Letter: Do the homework
To the Editor:
Re: Rosslanders look to further reduce energy use in new ‘Diet.’
Regarding your opening sentence, “Rossland held the notorious tag as the fattest energy town in B.C. last year,” where on Earth does this myth originate?
If this originates from the Energy Diet folks, they should do their homework before making such statements.
Using the energy consumption numbers in the B.C. government's Community Energy and Emissions Inventory (CEEI), energy usage in gigajoules per capita per year can be calculated and compared with other communities to show that this statement is so far from the truth that I used the term “myth.”
Rossland's per capita energy use (132 GJ/capita/year) is certainly higher than towns and cities on the coast such as Vancouver (83), Victoria (103), Richmond (101) and Abbotsford (107). However, it is far less than towns in northern B.C. such as Fort St. John (196), Smithers (216), Dawson Creek (216) and McBride (230).
It should be obvious from these numbers that if energy use is to be compared with other B.C. communities then the data has to be adjusted to address differences in climate, specifically temperatures. The term used by energy professionals is “normalising.”
Looking closer to home in the Kootenays and comparing Rossland with similar communities and climates, Rossland (132) does a lot better than many such as Creston (145), Trail (155), Cranbrook (158), Revelstoke (159), Kimberley (160), Fruitvale (172), Nakusp (199), and Fernie (204). We are slightly behind Nelson (127) and Castlegar (130), but not by much.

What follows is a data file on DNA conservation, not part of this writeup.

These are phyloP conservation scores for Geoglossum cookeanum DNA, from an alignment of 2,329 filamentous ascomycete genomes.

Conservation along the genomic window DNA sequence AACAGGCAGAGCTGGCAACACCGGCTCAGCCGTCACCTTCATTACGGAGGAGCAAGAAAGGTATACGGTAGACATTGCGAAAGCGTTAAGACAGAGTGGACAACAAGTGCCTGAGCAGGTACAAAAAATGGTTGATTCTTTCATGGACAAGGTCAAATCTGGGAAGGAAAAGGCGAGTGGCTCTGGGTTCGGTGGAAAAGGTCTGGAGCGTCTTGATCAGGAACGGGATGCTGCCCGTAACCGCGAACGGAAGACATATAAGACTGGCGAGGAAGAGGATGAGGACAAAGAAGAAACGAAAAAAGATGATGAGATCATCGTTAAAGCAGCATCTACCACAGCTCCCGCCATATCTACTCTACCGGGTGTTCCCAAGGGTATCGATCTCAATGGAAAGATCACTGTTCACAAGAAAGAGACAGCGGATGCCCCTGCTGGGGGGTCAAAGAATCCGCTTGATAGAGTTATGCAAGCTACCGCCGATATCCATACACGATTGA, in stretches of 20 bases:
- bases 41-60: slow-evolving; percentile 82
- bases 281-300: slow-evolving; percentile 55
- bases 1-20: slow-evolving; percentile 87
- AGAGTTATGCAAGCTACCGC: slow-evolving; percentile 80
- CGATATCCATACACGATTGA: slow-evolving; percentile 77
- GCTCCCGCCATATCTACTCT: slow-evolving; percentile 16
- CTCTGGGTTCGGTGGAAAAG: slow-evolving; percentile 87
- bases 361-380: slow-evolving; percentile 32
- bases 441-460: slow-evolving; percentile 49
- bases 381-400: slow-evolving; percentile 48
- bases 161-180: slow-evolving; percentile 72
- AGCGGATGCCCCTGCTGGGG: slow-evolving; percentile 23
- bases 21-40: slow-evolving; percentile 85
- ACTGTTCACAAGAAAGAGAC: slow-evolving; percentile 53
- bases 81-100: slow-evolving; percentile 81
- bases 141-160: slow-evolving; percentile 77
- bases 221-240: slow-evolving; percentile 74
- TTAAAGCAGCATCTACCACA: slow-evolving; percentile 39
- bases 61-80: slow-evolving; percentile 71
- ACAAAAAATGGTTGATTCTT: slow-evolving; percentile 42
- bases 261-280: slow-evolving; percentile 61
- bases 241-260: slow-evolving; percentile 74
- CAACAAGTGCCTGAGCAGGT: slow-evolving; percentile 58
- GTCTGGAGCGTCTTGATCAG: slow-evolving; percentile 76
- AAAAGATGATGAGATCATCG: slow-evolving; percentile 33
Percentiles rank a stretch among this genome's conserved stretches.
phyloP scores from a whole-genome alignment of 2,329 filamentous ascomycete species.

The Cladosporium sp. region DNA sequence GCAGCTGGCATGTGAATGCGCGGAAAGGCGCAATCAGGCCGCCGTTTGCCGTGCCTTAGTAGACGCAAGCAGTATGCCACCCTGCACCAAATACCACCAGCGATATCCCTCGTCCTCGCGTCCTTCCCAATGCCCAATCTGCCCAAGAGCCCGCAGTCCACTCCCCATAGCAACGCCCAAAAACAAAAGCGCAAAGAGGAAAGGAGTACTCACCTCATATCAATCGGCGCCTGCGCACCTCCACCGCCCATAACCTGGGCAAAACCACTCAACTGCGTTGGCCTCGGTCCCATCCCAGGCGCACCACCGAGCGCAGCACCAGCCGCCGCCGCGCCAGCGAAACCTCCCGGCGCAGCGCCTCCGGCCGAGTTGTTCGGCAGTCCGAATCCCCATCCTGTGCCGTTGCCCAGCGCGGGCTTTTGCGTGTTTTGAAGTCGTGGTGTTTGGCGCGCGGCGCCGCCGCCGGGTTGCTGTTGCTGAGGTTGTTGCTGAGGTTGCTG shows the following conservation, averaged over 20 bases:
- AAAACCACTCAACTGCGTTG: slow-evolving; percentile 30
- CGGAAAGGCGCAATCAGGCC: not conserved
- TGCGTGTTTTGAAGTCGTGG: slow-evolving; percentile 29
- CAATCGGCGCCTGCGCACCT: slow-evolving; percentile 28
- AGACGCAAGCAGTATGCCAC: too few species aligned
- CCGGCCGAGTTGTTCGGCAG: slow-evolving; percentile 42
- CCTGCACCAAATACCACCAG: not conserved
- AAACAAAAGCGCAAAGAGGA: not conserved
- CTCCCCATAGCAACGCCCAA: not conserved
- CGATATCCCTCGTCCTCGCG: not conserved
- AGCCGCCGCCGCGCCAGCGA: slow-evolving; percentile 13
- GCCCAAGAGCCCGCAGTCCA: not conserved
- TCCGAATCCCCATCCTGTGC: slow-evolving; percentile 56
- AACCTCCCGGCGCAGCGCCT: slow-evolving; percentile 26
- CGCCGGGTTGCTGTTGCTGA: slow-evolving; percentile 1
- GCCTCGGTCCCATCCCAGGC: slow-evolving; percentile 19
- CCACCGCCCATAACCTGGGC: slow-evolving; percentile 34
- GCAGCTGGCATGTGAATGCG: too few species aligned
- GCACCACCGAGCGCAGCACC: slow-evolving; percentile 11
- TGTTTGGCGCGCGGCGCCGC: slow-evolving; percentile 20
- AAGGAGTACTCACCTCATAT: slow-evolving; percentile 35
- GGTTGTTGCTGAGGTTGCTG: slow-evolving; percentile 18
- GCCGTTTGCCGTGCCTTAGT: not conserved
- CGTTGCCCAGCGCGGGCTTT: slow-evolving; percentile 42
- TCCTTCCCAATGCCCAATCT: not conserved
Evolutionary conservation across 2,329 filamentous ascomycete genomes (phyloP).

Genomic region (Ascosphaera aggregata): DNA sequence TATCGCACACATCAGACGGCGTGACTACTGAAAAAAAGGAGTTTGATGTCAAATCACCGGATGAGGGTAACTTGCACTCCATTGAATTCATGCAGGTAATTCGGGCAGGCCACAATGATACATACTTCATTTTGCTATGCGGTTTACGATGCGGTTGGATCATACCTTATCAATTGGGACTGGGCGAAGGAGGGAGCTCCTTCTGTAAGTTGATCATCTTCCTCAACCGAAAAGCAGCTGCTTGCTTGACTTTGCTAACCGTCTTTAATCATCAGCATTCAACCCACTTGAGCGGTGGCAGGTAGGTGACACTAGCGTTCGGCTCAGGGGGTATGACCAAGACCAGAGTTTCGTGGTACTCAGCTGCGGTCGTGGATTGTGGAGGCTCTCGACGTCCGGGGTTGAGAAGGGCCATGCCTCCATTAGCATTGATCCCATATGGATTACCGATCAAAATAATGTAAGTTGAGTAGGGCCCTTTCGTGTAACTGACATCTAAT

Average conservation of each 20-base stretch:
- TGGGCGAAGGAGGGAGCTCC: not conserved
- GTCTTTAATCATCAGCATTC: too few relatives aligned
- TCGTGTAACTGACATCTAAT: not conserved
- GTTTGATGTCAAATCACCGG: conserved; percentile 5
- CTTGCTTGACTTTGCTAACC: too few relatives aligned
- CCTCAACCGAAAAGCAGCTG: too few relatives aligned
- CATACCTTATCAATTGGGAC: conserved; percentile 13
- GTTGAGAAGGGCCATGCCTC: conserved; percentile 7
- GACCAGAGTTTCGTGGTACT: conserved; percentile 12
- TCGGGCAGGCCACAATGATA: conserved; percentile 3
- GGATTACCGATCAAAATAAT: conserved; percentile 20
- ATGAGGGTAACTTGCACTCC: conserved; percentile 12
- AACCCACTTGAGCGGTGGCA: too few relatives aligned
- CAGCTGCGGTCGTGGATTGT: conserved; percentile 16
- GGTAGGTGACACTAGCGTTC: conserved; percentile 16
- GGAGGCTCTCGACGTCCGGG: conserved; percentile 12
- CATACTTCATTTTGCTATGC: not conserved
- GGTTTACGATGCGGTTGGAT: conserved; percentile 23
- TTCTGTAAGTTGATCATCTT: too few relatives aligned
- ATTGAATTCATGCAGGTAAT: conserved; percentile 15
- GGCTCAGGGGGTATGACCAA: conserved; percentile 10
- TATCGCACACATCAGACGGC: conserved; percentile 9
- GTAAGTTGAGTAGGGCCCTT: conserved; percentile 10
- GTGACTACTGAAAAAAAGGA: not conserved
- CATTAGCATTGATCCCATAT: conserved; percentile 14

By using climate data, it is possible to compare communities around the province with vastly different climates on an “apples versus apples” basis by “normalising” using heating degree days.
Comparing the per capita energy use for residential buildings in 23 communities all over the province for which government data is readily available, from Osoyoos to Fort St John and Victoria to Cranbrook, it turns out that Rossland ranks in 10th position for least energy usage per capita, which is nothing to be ashamed of.
Nevertheless, we should all try and do better to reduce our energy usage even further. However, I feel that this should be done because people want to and because it is important, and not just to access “free money” through government grants (i.e., taxpayers money).
Can a $1.6 million expenditure to achieve a reduction of 340 tonnes CO2 per year, which is only 1.41 per cent of Rossland's total CO2 emissions, be considered a success? It depends on the criteria used to define success.
I would call it a success if the Energy Diet was aimed at helping low-income families to reduce the energy used in their homes, and hence reduce their energy bills, but how many of the 22 per cent participation in Rossland fell into this category and needed government grants, a subsidy from other taxpayers?
The Fortis survey asked people to indicate their income levels. The results have not been made public but I would like to bet that very few participants fell into the low-income bracket.
Ken Holmes, Rossland